Professor Clive Schofield is Director of Research at the Australian Centre for Ocean Resource and Security (ANCORS), University of Wollongong (UOW). He is also the Leader of the University’s Sustaining Oceans and Coastal Communities research theme within the UOW Global Challenges Program. He has also served as Acting Dean of Law at UOW. He is a past Australian Research Council (ARC) Future Fellow and QEII Senior Research Fellow. He holds a PhD (geography) from the University of Durham, UK and an LLM from the University of British Columbia, Canada. Clive’s research interests relate to international boundaries and particularly maritime boundary delimitation and marine jurisdictional issues. He has published over 250 scholarly publications including 22 books and monographs on these issues as well as geo-technical aspects of the law of the sea and maritime security. Clive serves as an International Hydrographic Office (IHO)-nominated Observer on the Advisory Board on the Law of the Sea (ABLOS) and is a member of the International Law Association’s Committee on International Law and Sea Level Rise. He has also been involved in the peaceful settlement of boundary and territory disputes by providing advice to governments engaged in boundary negotiations and in dispute settlement cases before the International Court of Justice (ICJ). Additionally he recently served as an independent expert witness in the international arbitration case between the Philippines and China.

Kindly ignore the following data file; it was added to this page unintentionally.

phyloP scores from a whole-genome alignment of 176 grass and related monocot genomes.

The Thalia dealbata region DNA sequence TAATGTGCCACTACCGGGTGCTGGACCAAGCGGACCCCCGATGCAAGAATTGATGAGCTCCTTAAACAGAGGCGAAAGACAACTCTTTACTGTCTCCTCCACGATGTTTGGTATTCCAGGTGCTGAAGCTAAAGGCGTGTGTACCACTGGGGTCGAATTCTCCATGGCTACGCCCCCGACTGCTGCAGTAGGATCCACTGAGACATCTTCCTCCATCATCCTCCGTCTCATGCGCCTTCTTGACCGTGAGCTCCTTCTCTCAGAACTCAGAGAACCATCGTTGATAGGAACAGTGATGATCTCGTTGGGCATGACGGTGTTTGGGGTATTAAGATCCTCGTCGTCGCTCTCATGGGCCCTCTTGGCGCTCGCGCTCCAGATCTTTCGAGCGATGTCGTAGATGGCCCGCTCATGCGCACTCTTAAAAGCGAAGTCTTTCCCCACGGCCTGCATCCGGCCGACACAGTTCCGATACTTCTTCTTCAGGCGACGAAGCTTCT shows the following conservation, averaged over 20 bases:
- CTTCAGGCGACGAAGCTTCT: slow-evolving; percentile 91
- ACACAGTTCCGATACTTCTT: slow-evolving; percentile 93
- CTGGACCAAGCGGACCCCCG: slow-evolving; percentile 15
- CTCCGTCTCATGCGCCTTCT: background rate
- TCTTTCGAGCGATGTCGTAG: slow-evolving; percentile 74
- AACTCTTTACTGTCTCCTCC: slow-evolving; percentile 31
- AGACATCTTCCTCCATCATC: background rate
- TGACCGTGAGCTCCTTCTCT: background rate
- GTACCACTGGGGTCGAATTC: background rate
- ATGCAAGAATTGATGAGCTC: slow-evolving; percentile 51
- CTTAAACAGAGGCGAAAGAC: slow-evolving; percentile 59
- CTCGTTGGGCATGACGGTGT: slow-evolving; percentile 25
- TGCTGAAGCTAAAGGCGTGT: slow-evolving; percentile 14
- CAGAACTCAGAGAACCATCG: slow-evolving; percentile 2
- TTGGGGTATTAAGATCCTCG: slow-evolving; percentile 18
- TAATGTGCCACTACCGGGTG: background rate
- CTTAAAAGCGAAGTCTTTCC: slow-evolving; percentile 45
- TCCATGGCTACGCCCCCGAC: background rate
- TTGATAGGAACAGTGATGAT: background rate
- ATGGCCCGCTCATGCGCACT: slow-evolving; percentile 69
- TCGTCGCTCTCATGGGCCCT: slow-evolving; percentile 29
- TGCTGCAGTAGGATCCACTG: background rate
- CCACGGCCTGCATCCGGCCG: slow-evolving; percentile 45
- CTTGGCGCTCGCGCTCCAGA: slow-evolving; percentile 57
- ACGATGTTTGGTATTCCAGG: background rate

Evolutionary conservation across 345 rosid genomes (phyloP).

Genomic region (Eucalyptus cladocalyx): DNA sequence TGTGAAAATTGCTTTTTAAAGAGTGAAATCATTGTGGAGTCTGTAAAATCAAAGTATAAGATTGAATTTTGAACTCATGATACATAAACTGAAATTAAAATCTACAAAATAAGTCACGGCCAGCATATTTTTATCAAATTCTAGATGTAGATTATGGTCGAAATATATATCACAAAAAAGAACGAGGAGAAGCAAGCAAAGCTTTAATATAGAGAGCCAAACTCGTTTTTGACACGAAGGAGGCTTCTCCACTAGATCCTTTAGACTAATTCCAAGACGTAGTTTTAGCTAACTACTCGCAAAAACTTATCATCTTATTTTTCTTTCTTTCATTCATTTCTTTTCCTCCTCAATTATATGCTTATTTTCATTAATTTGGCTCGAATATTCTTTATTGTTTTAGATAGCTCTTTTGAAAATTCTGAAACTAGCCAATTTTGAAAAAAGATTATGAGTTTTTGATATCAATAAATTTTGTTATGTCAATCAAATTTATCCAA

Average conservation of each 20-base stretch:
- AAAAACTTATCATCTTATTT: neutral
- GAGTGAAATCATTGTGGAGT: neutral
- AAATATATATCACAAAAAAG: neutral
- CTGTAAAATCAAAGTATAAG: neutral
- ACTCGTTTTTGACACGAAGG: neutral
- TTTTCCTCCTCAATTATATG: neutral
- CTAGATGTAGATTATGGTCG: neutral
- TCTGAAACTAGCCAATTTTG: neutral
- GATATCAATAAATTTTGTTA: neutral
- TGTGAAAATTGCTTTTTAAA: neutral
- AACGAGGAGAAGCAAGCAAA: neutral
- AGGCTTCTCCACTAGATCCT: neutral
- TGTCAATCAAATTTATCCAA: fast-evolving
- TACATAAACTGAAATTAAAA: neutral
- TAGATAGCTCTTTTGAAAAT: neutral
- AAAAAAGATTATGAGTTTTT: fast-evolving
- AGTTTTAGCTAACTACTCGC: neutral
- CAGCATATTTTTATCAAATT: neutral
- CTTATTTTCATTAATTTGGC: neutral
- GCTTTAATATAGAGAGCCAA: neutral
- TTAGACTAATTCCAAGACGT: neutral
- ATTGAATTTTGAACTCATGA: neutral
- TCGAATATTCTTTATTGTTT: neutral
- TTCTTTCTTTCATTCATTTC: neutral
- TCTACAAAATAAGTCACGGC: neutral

Sustaining South China Sea Fisheries: A Multilateral Imperative Amid Complex Maritime Disputes
The South China Sea, despite its relatively small area, is one of the top five most productive areas for fishing globally, estimated to contribute a staggering 12% of global catch. Consequently, South China Sea fisheries are economically significant to coastal States in terms of regional livelihoods and trade and are also crucial contributors with respect to regional food security. These vital marine living resources, and the marine environments that support them, are, however, in peril. South China Sea fisheries are substantially over-exploited, subject to harmful exploitation practices and cooperative governance mechanisms to sustainably manage regional fisheries are lacking. These issues are exacerbated by the complex sovereignty and maritime claims for which the South China Sea region is (in)famous.
The paper outlines territorial and maritime claims in the South China Sea and highlights the spatial ramifications of the Award of the Arbitration Tribunal in the Case between the Philippines and China. The present status of fisheries and the marine environment in the South China Sea are assessed against this backdrop with a view to pinpointing the key challenges to sustaining these critically important benefits to all South China Sea littoral States. It is suggested that the fisheries are an under-regarded but vital dimension dimensions to the South China Sea disputes. Moreover, the threat of a collapse in these fisheries, bearing with it calamitous potential consequences, represents an imperative for all South China Sea for cooperative management of these pooled and shared marine resources.